Anyway, it’s never too late to switch careers later or combine jobs, if you’ll find your current field not fulfilling enough. Switching jobs or getting additional training is still much easier than landing the very first job and obtaining your first college degree.

Chase the experience

Once you are in the college, you should make the best of the time you have on campus. Dive into the toughest majors, undertake undergraduate research, find challenging courses, and grab the opportunity to take part in a variety of student activities. All this will arm you for the complexity of the work life after the college. Today employers expect even computer science graduates to come to entry-level positions with more than sheer technology expertise. The more aspects of business and communication you know the better.

Also, do not hesitate to apply for student exchange programs. Studying abroad and learning foreign language broadens your horizon and teaches you something that no college can – life itself. You will find that there are more ways than your own, and there are more truths than one. It also puts your readiness for the independent life to an ultimate test.

If your college of choice is in your hometown and you live with your parents instead of campus, I strongly recommend at least a short-term exchange program.

Do your own networking

For some reason, students do not take the opportunity to benefit from a career office every school has. They either neglect to ask the offices for help or aren’t satisfied with how they function and what they offer. It’s a shame. Your school career office can connect you with the alumni in your desired field of work. These people can fill you in on the realities of the job interviews, writing résumés and cover letters, and actually working in the industry.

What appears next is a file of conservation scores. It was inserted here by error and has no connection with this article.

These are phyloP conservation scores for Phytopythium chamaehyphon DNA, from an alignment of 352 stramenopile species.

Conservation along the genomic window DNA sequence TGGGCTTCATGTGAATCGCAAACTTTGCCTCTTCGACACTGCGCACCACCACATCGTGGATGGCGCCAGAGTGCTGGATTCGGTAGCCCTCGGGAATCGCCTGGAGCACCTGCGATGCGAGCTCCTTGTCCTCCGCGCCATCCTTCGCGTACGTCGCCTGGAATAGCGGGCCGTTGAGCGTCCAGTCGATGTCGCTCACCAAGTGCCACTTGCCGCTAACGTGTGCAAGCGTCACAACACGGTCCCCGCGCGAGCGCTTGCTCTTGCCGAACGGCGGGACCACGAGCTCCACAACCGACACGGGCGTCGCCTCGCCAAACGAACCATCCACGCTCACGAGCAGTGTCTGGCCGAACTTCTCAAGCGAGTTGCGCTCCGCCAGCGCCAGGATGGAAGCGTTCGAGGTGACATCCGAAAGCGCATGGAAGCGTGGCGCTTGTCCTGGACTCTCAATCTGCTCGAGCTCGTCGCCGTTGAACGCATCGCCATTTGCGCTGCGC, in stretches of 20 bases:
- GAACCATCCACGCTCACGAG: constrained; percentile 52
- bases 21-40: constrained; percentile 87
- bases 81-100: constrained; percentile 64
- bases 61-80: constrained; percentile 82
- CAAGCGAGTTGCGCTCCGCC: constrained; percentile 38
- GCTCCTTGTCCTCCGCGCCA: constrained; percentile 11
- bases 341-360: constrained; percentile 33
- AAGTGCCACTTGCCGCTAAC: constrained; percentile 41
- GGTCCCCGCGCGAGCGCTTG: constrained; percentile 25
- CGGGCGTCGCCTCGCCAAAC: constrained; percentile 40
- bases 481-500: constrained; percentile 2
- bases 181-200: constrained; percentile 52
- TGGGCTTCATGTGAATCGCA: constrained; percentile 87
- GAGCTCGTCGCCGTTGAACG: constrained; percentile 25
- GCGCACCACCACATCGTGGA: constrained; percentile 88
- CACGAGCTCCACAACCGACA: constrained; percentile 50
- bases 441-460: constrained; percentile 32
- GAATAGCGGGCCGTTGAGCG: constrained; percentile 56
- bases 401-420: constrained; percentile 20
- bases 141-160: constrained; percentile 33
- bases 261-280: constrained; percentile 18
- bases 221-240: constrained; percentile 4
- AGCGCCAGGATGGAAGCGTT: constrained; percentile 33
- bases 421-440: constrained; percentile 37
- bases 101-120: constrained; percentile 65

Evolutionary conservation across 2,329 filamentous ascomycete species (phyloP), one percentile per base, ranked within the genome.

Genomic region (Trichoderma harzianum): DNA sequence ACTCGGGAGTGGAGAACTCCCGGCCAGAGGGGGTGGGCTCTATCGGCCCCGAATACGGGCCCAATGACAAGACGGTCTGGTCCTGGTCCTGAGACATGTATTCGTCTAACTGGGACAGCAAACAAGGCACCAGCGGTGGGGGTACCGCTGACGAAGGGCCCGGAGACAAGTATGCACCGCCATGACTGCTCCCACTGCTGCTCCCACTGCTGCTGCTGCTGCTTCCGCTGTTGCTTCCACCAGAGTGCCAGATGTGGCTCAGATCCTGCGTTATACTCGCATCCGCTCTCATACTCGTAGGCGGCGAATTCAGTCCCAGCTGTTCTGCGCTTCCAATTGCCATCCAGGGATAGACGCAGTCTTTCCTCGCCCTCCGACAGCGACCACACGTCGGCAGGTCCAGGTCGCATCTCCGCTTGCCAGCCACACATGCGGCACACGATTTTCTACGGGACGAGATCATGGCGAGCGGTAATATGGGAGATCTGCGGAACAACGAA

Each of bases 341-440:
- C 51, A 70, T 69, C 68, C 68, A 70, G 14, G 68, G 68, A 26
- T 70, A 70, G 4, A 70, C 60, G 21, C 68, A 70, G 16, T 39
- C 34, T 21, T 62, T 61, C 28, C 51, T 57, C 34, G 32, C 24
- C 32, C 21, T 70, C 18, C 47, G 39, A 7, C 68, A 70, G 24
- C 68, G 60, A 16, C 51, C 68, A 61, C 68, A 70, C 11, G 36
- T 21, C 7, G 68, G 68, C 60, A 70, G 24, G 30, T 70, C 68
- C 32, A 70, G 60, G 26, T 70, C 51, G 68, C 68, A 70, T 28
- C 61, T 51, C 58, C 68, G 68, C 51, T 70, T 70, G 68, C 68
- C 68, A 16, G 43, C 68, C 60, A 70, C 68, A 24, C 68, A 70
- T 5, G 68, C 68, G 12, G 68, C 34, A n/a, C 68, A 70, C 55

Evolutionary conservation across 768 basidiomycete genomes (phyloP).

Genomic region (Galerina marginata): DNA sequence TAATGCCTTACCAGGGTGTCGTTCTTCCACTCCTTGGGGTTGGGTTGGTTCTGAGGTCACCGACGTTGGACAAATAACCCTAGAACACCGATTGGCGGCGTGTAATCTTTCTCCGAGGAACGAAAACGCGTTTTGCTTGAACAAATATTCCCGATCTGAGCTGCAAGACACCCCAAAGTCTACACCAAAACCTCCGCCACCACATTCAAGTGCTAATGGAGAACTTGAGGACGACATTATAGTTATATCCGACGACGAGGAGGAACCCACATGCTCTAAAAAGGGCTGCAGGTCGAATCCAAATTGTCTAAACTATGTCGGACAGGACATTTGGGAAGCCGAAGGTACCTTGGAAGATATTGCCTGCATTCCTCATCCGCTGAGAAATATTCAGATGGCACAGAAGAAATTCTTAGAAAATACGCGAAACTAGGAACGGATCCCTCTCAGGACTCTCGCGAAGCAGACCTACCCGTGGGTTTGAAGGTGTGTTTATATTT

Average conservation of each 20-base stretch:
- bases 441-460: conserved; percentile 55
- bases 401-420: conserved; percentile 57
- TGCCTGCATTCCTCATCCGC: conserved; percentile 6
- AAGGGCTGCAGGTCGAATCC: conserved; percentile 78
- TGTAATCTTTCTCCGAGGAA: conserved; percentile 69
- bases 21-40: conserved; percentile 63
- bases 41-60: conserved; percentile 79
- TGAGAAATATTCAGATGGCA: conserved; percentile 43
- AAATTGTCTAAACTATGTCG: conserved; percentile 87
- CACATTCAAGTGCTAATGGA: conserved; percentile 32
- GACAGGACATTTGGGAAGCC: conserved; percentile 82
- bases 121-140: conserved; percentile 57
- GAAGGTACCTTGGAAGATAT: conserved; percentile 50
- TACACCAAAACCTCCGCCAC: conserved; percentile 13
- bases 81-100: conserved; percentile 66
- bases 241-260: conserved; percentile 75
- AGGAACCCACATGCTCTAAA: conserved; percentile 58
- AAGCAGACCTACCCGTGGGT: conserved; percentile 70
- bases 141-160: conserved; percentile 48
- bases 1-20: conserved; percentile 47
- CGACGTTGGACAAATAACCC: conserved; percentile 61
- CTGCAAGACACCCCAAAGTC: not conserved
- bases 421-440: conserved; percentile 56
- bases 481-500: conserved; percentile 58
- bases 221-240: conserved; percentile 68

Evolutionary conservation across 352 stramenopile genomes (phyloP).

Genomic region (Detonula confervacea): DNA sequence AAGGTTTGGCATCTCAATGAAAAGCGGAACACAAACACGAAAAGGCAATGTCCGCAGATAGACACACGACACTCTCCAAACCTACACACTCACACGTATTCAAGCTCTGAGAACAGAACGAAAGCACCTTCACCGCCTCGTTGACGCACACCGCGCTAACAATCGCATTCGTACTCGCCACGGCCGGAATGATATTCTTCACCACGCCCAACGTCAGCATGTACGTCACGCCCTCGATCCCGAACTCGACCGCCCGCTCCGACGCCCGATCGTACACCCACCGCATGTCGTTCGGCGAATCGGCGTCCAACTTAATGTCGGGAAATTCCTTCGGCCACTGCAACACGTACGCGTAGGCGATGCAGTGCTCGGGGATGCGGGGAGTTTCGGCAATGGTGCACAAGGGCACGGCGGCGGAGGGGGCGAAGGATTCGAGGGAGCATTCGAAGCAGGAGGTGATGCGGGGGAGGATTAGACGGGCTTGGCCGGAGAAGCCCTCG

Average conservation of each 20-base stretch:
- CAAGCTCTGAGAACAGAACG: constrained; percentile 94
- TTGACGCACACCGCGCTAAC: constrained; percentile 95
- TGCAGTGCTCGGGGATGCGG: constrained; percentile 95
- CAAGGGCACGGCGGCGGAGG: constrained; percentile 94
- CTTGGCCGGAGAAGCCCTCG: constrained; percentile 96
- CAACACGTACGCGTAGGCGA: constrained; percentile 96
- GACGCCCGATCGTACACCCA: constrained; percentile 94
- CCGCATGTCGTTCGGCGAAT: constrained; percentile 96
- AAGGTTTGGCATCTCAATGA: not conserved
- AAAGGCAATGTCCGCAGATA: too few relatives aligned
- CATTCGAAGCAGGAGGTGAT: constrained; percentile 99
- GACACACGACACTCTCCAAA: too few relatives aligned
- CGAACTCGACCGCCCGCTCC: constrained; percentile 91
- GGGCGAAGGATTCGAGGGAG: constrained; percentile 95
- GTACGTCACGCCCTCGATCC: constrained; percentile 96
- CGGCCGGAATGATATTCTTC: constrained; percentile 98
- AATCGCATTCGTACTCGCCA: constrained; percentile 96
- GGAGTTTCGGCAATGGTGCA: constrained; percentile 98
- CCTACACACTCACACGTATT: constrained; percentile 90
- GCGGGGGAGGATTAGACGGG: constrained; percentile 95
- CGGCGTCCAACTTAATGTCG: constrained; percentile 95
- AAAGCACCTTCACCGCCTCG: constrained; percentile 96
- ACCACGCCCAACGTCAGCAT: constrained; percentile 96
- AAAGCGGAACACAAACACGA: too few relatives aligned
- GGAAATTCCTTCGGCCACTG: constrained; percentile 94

You should go to industry events and finally set up your LinkedIn profile. Yes, now, while you still in college. Promote yourself, build connections, and collect recommendations for little gigs and seasonal jobs you do. A habit of updating your LinkedIn profile is in itself a useful skill worth developing.

Apply, apply, apply

Getting a job is as time-consuming as actually having a full-time job. Be prepared to send application after application. Some specialists believe you should apply for 30 to 40 jobs at once. Of course, you should concentrate the most on 1 to 5 companies that you are really motivated to work in. However, do not wait around for too long – consider alternatives.

Also, do not restrict your application to the official site of your potential employer. Use LinkedIn, Facebook and personal connections to get in touch. If you know someone, who works where you want to work, reach out and ask for details. Do not give up. The sheer persistence might be the crucial trait that will make you stand out among dozens of other students.